I’ve built a mashup which allows direct comparision of the Meridian and OSM data for Great Britain. I’ve added in most of the available layer files that come with the Meridian package that has been released as part of the OS OpenData initative. The only two areal ones I’ve added are for woodland areas and lakes – everything is linear. I’ve added in labels for the roads and rivers, but no boundaries or point features, at this stage.

You can access the mashup here. (N.B. Not tested in IE so will probably break horribly in it.) Zooming in reveals the relative coarseness of the Meridian data – although crucially it is “substantially” complete for all but the smallest of roads, for the whole of the UK – not just for the major cities where the OSM contributors mostly live!

In the pictures below, the “solid”, thinner roads are Meridian and the fatter roads with “borders” are OSM.

Spot the missing roads in Meridian around Leytonstone in East London [Update 1 – Some sections of motorway are missing from my rendering but are present in the data – it is possible this problem extends to smaller roads too so take these screenshots with a pinch of salt]:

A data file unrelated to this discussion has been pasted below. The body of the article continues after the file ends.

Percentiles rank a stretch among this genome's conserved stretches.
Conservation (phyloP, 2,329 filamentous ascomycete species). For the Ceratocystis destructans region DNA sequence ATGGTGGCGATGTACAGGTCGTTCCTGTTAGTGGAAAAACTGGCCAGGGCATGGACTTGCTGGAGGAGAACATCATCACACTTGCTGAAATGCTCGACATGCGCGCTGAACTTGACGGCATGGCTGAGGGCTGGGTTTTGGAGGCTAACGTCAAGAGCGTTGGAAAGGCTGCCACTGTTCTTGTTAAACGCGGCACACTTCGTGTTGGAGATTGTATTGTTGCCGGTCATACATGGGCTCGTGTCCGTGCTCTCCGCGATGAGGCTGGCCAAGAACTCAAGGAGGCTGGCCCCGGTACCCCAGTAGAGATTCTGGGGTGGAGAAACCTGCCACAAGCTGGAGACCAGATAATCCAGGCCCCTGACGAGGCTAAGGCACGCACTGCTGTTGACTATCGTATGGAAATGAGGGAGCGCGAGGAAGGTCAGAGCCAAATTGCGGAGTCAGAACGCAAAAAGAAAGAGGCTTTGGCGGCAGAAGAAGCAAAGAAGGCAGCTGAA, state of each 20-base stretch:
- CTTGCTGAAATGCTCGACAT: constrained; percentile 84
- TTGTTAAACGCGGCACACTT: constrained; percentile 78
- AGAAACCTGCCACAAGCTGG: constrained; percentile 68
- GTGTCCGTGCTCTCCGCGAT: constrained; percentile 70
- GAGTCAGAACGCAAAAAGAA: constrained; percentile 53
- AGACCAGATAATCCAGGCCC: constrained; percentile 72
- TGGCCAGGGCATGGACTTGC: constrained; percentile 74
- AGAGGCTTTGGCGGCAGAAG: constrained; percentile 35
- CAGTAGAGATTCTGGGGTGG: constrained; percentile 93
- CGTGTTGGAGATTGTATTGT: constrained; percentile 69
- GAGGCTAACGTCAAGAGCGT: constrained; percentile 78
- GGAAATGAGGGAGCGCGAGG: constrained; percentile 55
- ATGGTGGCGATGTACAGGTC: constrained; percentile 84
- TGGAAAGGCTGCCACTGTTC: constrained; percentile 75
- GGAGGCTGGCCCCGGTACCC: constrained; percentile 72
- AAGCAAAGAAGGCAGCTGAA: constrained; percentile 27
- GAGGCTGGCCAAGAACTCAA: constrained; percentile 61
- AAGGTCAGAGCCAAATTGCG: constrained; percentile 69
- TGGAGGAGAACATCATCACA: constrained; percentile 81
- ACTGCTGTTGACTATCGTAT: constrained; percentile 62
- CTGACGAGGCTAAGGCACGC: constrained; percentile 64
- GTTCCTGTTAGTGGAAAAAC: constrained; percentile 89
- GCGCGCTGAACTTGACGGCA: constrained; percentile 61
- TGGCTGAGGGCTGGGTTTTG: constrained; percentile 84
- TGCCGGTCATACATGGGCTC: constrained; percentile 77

…but go further out of London, and it doesn’t look so good for OSM:

Interestingly, the Park Estate in central Nottingham is missing entirely from Meridian:

The Park Estate is a private estate and the roads are not maintained by the council – this might have something to do with it. I’ll be running around the Park Estate next weekend.

[Update 2 – Meridian is not intended to be used at scales larger than 1:50000, as per its documentation, so I shouldn’t really be comparing it with OSM which generally is based on data recorded at larger scales. So, bear in mind these screenshots are all larger than 1:50000 scale.] It’s difficult to authoritatively judge the relative accuracies of the two datasets without getting out on the streets or looking at aerial imagery – but you can infer a basic measure of accuracy by looking at how roads “wiggle” – or, in the case of the Mayfair squares below, how Meridian converges the square to a point:

A little unfair to compare the two here, as Meridian 2 was always meant to be a medium-scale dataset, whereas OSM can be all things to all people!

The tiles that make up the imagery are generated on demand (and cached for subsequent use) so may run slowly. You’ll need to zoom in quite a long way before all the features get added to the map. Use the slider on the top left to fade between the OSM and Meridian layers.

The images are derived from Ordnance Survey data © Crown copyright and database right 2010 and OpenStreetMap data which is CC-By-SA OSM and contributors.